The fact that Cloud has gone the distance his last three fights after starting his career with 18 knockouts in 19 bouts is not unusual; that often happens when a guy steps up from journeymen and fringe contenders to real world-class opponents. Failing to stop the trio of Clinton Woods, Glen Johnson, and Fulgencio Zuniga, who have four total kayo losses between them, is no disgrace. And as you correctly point out, punching power has little to do with the size of your pecs or biceps. It’s mostly about leverage and technique. Cloud is a good puncher, but he’s clearly not the second coming of Bob Foster.

Hopkins-Pascal belongs in your home country, but there’s one American city I believe it would draw nicely in: Philadelphia. Not Atlantic City or Newark or Dover Downs, but actual downtown Philly, at the Wells Fargo Center. If they pick a date after the Flyers’ and Sixers’ postseasons will be over and a date that doesn’t conflict with a home Phillies game, I believe Hopkins’ pursuit of history could draw in Philly. Just a hunch, but I feel like BHop’s hometown (and mine) is hungry for a meaningful fight.

You’re quite correct that stamina is a major issue for Pascal (everyone conveniently forgets the degree to which Chad Dawson was coming on late in their fight before it got stopped on cuts), but I think you may have overreached using his name in conjunction with that of Butterbean. I prefer to think of Pascal as the black Dana Rosenblatt.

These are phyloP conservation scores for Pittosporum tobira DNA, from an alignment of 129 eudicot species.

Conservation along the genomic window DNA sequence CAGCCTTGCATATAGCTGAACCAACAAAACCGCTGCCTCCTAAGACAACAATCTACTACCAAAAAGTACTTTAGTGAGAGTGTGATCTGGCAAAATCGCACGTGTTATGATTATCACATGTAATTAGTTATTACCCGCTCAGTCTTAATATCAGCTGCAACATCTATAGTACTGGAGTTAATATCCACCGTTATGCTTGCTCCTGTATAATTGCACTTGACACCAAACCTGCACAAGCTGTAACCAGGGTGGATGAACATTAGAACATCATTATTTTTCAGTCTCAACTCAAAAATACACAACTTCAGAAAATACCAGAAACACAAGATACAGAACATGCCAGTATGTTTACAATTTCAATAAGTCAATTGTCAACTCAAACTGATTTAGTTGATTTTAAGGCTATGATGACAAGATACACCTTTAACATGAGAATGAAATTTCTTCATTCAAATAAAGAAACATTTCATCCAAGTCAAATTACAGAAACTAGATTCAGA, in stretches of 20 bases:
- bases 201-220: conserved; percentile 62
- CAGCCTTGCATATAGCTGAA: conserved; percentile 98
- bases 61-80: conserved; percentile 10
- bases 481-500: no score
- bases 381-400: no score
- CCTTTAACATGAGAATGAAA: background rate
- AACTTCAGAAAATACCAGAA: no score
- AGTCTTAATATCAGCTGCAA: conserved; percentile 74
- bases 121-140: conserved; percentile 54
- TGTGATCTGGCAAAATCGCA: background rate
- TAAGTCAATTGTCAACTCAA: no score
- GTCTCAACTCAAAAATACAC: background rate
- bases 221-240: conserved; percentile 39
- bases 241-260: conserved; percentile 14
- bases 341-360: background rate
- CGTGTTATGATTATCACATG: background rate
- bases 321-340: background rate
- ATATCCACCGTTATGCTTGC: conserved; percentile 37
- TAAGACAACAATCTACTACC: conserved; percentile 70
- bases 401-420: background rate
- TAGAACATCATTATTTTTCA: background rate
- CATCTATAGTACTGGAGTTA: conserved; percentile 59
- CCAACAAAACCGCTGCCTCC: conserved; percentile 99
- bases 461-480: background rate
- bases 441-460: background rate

I don’t think Pavlik has much to worry about in a fight against Vera; don’t sleep on how good Pavlik can be if he’s mentally and physically prepared and isn’t fighting a supreme craftsman like Hopkins or Sergio Martinez (against whom Pavlik was competitive, by the way). Vera is a bit rough and tumble for Pavlik’s first fight back, but I wouldn’t be surprised to see Arum go with Vera for his second opponent.

I assume your last line is a reference to the one-of-a-kind scalp of Glen Johnson? As my Ring Theory partner Bill Dettloff likes to point out, that scalp seems to offer a peek inside his brain. Now here’s a peek inside mine … cue the Rants!

• Stat of the week: Fernando Montiel is 44-0-2 when he doesn’t fight on HBO. He’s 44-3-2 overall. You do the math.

• Before any morons go trotting out the “lucky punch” nonsense for Nonito Donaire’s knockout of Montiel, they should watch the last three seconds before the kayo punch landed. Montiel threw a right cross, and Donaire avoided it but didn’t counter; rather, he just studied the opening his opponent gave him. When the next right cross came a moment later, Donaire ended the fight with a counter left hook.

• Something tells me we’ll be seeing a few more fighters working with Victor Conte now.